Trump refuses to say if he’ll accept election results if he loses to Clinton

Live: Democratic presidential nominee Hillary Clinton exchanges views Republican presidential nominee Donald Trump during the third presidential debate at UNLV in Las Vegas, Wednesday, Oct. 19, 2016. (AP Photo/John Locher)
Live: Democratic presidential nominee Hillary Clinton exchanges views Republican presidential nominee Donald Trump during the third presidential debate at UNLV in Las Vegas, Wednesday, Oct. 19, 2016. (AP Photo/John Locher) AP

Republican presidential nominee Donald Trump shocked political pundits by refusing to say he would accept the results of the upcoming election no matter the result.

Instead, Trump told the moderator, Fox News’ Chris Wallace, after Wallace asked whether Trump would follow the American tradition of accepting the results of presidential elections, that he would keep “you in suspense” while he considered whether to accept the results.

That line split sharply from earlier comments from Trump’s running mate, Mike Pence, and his daughter, Ivanka Trump, who said the Trump campaign would accept the results of the election, even if they lose.

Democrat Hillary Clinton responded in shocked tones: “That's horrifying.”

During this section of the debate, the third between the candidates, Trump referenced what he said was a "rigged" election: He blamed the news media for “poisoning” minds against him, and the FBI for not prosecuting Clinton for her use of a private email server to handle government business while she was secretary of state.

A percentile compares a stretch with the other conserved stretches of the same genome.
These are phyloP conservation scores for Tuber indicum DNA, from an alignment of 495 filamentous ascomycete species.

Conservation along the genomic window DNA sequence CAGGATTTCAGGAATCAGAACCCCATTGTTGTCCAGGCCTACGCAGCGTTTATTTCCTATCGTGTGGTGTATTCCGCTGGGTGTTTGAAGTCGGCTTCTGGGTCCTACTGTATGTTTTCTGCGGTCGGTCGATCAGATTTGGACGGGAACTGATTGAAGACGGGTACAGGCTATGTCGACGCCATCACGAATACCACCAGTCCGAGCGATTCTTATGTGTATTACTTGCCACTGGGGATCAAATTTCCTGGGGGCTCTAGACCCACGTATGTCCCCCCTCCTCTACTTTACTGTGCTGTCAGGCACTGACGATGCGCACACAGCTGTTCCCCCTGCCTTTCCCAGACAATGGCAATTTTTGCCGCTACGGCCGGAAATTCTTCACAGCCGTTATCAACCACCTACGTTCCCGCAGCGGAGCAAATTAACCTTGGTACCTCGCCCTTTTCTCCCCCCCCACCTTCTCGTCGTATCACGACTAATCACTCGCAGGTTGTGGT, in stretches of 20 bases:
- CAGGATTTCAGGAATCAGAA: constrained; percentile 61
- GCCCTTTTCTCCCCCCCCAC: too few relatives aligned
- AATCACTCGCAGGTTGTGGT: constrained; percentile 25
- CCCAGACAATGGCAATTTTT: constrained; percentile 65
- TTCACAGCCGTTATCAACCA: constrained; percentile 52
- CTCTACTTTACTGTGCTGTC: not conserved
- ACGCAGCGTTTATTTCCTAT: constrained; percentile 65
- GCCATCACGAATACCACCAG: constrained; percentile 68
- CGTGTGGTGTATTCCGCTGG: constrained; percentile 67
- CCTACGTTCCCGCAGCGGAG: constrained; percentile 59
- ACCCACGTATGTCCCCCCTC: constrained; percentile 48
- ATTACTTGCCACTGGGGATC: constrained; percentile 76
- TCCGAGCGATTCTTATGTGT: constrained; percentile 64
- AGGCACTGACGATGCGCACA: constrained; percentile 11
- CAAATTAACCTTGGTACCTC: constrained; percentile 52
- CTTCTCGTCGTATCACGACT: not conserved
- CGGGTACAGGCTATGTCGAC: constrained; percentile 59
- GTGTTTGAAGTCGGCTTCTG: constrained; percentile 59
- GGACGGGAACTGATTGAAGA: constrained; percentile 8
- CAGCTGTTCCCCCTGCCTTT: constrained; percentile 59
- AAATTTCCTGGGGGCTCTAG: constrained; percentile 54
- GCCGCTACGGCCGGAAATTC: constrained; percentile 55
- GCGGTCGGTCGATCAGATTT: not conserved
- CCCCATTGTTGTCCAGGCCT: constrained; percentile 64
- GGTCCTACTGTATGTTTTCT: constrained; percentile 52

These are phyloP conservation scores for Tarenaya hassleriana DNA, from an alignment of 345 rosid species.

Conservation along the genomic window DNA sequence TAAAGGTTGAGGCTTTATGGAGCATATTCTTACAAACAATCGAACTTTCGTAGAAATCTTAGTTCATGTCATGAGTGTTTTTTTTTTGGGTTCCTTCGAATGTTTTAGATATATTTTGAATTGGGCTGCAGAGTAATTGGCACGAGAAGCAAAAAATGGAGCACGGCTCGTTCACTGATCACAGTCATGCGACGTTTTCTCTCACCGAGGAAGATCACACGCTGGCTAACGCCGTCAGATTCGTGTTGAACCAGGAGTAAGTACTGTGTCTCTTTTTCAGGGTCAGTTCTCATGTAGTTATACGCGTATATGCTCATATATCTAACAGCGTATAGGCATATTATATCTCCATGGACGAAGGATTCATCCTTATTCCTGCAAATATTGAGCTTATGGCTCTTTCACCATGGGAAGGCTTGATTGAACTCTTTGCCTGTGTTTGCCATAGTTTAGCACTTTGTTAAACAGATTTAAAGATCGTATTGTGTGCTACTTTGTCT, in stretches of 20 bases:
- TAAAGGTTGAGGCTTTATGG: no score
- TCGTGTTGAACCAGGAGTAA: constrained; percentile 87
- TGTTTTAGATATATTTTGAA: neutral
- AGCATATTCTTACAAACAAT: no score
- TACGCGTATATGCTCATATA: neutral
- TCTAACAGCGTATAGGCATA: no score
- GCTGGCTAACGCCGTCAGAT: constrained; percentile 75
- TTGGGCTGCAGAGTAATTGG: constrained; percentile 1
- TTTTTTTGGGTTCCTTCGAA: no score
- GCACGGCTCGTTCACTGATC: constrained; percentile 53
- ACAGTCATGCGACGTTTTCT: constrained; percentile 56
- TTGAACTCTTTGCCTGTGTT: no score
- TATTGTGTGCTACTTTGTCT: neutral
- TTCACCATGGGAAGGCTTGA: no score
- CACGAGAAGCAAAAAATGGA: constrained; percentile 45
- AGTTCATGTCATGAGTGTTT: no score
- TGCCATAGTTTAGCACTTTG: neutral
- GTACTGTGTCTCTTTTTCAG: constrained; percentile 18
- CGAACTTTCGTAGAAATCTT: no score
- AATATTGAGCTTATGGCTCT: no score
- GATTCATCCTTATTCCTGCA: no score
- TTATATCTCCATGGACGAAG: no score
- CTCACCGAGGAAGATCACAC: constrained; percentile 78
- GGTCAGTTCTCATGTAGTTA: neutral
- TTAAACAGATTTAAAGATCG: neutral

Clinton attacked Trump in turn for defying the long-standing tradition of accepting election results, and referenced an episode from Trump's previous career as a reality TV host.

“He even tweeted that the Emmys were rigged,” Clinton said, referencing Trump's gripes after he failed to win the award for “The Apprentice.”

“I shoulda gotten it,” Trump interjected.

The exhange followed closely after Trump rejected the accounts of women who have accused him of groping them or kissing them without their consent, calling those reports “lies” and fiction.

“I didn't even apologize to my wife, who's sitting right here, because I didn't do anything,” Trump said, when asked by Wallace about nine women who have come forward in recent days. “I think they want, either fame, or her campaign did it.”

He said Clinton had been running a “sleazy campaign,” and sought to turn the debate to other issues: reports that Democratic staffers had sought to organize violent protests outside Trump rallies, and the long-running scandal about Clinton's private email server.

Clinton said that Trump's treatment of women reflected a broader flaw in his personality, noting past episodes in which Trump seemed to mock a reporter with a physical disability, and when Trump feuded with the family of fallen U.S. soldier Humayun Khan.